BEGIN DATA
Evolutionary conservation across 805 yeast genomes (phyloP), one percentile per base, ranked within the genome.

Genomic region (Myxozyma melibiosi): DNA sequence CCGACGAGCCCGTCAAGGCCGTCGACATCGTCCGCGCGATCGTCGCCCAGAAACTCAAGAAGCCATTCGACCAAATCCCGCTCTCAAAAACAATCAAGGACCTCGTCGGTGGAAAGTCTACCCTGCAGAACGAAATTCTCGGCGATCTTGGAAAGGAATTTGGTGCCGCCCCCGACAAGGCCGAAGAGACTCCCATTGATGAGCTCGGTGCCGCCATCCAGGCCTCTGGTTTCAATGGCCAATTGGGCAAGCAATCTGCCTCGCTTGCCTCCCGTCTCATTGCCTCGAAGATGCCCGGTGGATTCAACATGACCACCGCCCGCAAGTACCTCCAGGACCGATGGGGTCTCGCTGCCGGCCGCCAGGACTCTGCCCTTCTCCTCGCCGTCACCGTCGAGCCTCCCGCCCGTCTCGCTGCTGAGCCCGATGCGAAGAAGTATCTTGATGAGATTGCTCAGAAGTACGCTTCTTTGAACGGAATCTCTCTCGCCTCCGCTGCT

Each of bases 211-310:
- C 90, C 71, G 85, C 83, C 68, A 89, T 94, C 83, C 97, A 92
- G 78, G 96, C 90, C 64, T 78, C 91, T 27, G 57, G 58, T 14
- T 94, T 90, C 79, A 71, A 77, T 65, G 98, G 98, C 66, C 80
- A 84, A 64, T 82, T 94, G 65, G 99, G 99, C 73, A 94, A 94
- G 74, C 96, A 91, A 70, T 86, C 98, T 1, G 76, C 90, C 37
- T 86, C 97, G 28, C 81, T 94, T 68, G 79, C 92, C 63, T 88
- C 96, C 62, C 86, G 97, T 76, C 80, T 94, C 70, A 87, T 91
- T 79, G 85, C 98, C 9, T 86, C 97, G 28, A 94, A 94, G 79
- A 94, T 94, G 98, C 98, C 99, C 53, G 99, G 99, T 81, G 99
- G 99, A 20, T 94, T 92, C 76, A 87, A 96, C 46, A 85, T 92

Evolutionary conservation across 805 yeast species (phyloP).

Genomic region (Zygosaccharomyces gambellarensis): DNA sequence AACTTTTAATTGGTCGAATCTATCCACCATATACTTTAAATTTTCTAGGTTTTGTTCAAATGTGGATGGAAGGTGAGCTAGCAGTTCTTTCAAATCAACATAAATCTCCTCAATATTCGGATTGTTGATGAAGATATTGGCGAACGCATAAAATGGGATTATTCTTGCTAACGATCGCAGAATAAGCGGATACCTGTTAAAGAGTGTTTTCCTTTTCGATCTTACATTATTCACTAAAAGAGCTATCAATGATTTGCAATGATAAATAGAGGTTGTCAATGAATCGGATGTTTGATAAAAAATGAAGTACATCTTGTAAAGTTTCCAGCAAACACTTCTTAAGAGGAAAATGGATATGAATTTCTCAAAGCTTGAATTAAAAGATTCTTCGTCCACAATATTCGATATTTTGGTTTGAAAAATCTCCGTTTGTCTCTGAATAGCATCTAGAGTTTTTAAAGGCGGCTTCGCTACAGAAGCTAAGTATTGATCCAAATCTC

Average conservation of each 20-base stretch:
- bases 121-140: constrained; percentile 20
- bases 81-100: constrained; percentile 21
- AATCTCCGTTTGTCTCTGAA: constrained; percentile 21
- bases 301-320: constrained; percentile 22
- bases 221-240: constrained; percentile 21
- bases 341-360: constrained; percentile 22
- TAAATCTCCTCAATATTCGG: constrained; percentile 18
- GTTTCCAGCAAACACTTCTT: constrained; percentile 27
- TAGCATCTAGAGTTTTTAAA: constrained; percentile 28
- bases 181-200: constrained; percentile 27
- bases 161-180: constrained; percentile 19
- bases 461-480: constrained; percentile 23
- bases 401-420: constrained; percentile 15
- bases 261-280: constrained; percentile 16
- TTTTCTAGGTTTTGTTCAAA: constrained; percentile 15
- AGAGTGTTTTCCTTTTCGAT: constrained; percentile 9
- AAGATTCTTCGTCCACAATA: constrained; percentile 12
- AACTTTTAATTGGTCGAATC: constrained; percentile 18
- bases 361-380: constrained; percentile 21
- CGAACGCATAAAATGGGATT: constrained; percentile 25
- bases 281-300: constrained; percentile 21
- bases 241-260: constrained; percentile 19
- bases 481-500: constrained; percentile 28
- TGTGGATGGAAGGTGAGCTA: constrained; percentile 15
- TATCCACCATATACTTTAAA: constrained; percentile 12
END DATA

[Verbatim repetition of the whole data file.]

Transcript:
Evolutionary conservation across 805 yeast genomes (phyloP), one percentile per base, ranked within the genome.

Genomic region (Myxozyma melibiosi): DNA sequence CCGACGAGCCCGTCAAGGCCGTCGACATCGTCCGCGCGATCGTCGCCCAGAAACTCAAGAAGCCATTCGACCAAATCCCGCTCTCAAAAACAATCAAGGACCTCGTCGGTGGAAAGTCTACCCTGCAGAACGAAATTCTCGGCGATCTTGGAAAGGAATTTGGTGCCGCCCCCGACAAGGCCGAAGAGACTCCCATTGATGAGCTCGGTGCCGCCATCCAGGCCTCTGGTTTCAATGGCCAATTGGGCAAGCAATCTGCCTCGCTTGCCTCCCGTCTCATTGCCTCGAAGATGCCCGGTGGATTCAACATGACCACCGCCCGCAAGTACCTCCAGGACCGATGGGGTCTCGCTGCCGGCCGCCAGGACTCTGCCCTTCTCCTCGCCGTCACCGTCGAGCCTCCCGCCCGTCTCGCTGCTGAGCCCGATGCGAAGAAGTATCTTGATGAGATTGCTCAGAAGTACGCTTCTTTGAACGGAATCTCTCTCGCCTCCGCTGCT

Each of bases 211-310:
- C 90, C 71, G 85, C 83, C 68, A 89, T 94, C 83, C 97, A 92
- G 78, G 96, C 90, C 64, T 78, C 91, T 27, G 57, G 58, T 14
- T 94, T 90, C 79, A 71, A 77, T 65, G 98, G 98, C 66, C 80
- A 84, A 64, T 82, T 94, G 65, G 99, G 99, C 73, A 94, A 94
- G 74, C 96, A 91, A 70, T 86, C 98, T 1, G 76, C 90, C 37
- T 86, C 97, G 28, C 81, T 94, T 68, G 79, C 92, C 63, T 88
- C 96, C 62, C 86, G 97, T 76, C 80, T 94, C 70, A 87, T 91
- T 79, G 85, C 98, C 9, T 86, C 97, G 28, A 94, A 94, G 79
- A 94, T 94, G 98, C 98, C 99, C 53, G 99, G 99, T 81, G 99
- G 99, A 20, T 94, T 92, C 76, A 87, A 96, C 46, A 85, T 92

Evolutionary conservation across 805 yeast species (phyloP).

Genomic region (Zygosaccharomyces gambellarensis): DNA sequence AACTTTTAATTGGTCGAATCTATCCACCATATACTTTAAATTTTCTAGGTTTTGTTCAAATGTGGATGGAAGGTGAGCTAGCAGTTCTTTCAAATCAACATAAATCTCCTCAATATTCGGATTGTTGATGAAGATATTGGCGAACGCATAAAATGGGATTATTCTTGCTAACGATCGCAGAATAAGCGGATACCTGTTAAAGAGTGTTTTCCTTTTCGATCTTACATTATTCACTAAAAGAGCTATCAATGATTTGCAATGATAAATAGAGGTTGTCAATGAATCGGATGTTTGATAAAAAATGAAGTACATCTTGTAAAGTTTCCAGCAAACACTTCTTAAGAGGAAAATGGATATGAATTTCTCAAAGCTTGAATTAAAAGATTCTTCGTCCACAATATTCGATATTTTGGTTTGAAAAATCTCCGTTTGTCTCTGAATAGCATCTAGAGTTTTTAAAGGCGGCTTCGCTACAGAAGCTAAGTATTGATCCAAATCTC

Average conservation of each 20-base stretch:
- bases 121-140: constrained; percentile 20
- bases 81-100: constrained; percentile 21
- AATCTCCGTTTGTCTCTGAA: constrained; percentile 21
- bases 301-320: constrained; percentile 22
- bases 221-240: constrained; percentile 21
- bases 341-360: constrained; percentile 22
- TAAATCTCCTCAATATTCGG: constrained; percentile 18
- GTTTCCAGCAAACACTTCTT: constrained; percentile 27
- TAGCATCTAGAGTTTTTAAA: constrained; percentile 28
- bases 181-200: constrained; percentile 27
- bases 161-180: constrained; percentile 19
- bases 461-480: constrained; percentile 23
- bases 401-420: constrained; percentile 15
- bases 261-280: constrained; percentile 16
- TTTTCTAGGTTTTGTTCAAA: constrained; percentile 15
- AGAGTGTTTTCCTTTTCGAT: constrained; percentile 9
- AAGATTCTTCGTCCACAATA: constrained; percentile 12
- AACTTTTAATTGGTCGAATC: constrained; percentile 18
- bases 361-380: constrained; percentile 21
- CGAACGCATAAAATGGGATT: constrained; percentile 25
- bases 281-300: constrained; percentile 21
- bases 241-260: constrained; percentile 19
- bases 481-500: constrained; percentile 28
- TGTGGATGGAAGGTGAGCTA: constrained; percentile 15
- TATCCACCATATACTTTAAA: constrained; percentile 12